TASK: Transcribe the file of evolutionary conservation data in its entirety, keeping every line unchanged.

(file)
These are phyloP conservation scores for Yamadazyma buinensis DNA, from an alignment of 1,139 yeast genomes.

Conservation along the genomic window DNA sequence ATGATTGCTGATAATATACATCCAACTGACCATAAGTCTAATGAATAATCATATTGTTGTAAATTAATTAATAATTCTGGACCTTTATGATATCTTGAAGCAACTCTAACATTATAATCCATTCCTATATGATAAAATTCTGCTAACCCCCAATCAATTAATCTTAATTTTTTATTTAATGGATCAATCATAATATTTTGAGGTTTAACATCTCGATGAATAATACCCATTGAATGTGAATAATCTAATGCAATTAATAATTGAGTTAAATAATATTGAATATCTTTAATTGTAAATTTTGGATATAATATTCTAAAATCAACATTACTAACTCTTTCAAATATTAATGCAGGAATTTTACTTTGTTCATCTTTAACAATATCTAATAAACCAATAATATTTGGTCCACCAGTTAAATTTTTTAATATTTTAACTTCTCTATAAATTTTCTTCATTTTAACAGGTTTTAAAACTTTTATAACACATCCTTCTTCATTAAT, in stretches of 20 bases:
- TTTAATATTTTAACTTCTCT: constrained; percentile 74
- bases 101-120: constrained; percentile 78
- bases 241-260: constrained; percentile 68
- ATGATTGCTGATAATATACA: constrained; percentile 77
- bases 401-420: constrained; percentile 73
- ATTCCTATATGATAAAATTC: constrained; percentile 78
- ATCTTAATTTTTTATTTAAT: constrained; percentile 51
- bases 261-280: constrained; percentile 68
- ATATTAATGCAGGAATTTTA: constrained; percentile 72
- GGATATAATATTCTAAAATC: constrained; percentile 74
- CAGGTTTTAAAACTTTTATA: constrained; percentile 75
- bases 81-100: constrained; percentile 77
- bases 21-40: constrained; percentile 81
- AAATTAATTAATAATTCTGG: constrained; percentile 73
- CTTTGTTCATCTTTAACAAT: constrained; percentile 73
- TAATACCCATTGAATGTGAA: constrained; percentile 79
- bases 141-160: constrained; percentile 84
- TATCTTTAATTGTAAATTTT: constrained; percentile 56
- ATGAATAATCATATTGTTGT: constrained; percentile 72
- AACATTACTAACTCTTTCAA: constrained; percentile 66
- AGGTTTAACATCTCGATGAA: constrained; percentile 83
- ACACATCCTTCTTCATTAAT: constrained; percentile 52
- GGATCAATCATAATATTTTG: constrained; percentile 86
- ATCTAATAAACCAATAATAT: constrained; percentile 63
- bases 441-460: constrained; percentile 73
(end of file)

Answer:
These are phyloP conservation scores for Yamadazyma buinensis DNA, from an alignment of 1,139 yeast genomes.

Conservation along the genomic window DNA sequence ATGATTGCTGATAATATACATCCAACTGACCATAAGTCTAATGAATAATCATATTGTTGTAAATTAATTAATAATTCTGGACCTTTATGATATCTTGAAGCAACTCTAACATTATAATCCATTCCTATATGATAAAATTCTGCTAACCCCCAATCAATTAATCTTAATTTTTTATTTAATGGATCAATCATAATATTTTGAGGTTTAACATCTCGATGAATAATACCCATTGAATGTGAATAATCTAATGCAATTAATAATTGAGTTAAATAATATTGAATATCTTTAATTGTAAATTTTGGATATAATATTCTAAAATCAACATTACTAACTCTTTCAAATATTAATGCAGGAATTTTACTTTGTTCATCTTTAACAATATCTAATAAACCAATAATATTTGGTCCACCAGTTAAATTTTTTAATATTTTAACTTCTCTATAAATTTTCTTCATTTTAACAGGTTTTAAAACTTTTATAACACATCCTTCTTCATTAAT, in stretches of 20 bases:
- TTTAATATTTTAACTTCTCT: constrained; percentile 74
- bases 101-120: constrained; percentile 78
- bases 241-260: constrained; percentile 68
- ATGATTGCTGATAATATACA: constrained; percentile 77
- bases 401-420: constrained; percentile 73
- ATTCCTATATGATAAAATTC: constrained; percentile 78
- ATCTTAATTTTTTATTTAAT: constrained; percentile 51
- bases 261-280: constrained; percentile 68
- ATATTAATGCAGGAATTTTA: constrained; percentile 72
- GGATATAATATTCTAAAATC: constrained; percentile 74
- CAGGTTTTAAAACTTTTATA: constrained; percentile 75
- bases 81-100: constrained; percentile 77
- bases 21-40: constrained; percentile 81
- AAATTAATTAATAATTCTGG: constrained; percentile 73
- CTTTGTTCATCTTTAACAAT: constrained; percentile 73
- TAATACCCATTGAATGTGAA: constrained; percentile 79
- bases 141-160: constrained; percentile 84
- TATCTTTAATTGTAAATTTT: constrained; percentile 56
- ATGAATAATCATATTGTTGT: constrained; percentile 72
- AACATTACTAACTCTTTCAA: constrained; percentile 66
- AGGTTTAACATCTCGATGAA: constrained; percentile 83
- ACACATCCTTCTTCATTAAT: constrained; percentile 52
- GGATCAATCATAATATTTTG: constrained; percentile 86
- ATCTAATAAACCAATAATAT: constrained; percentile 63
- bases 441-460: constrained; percentile 73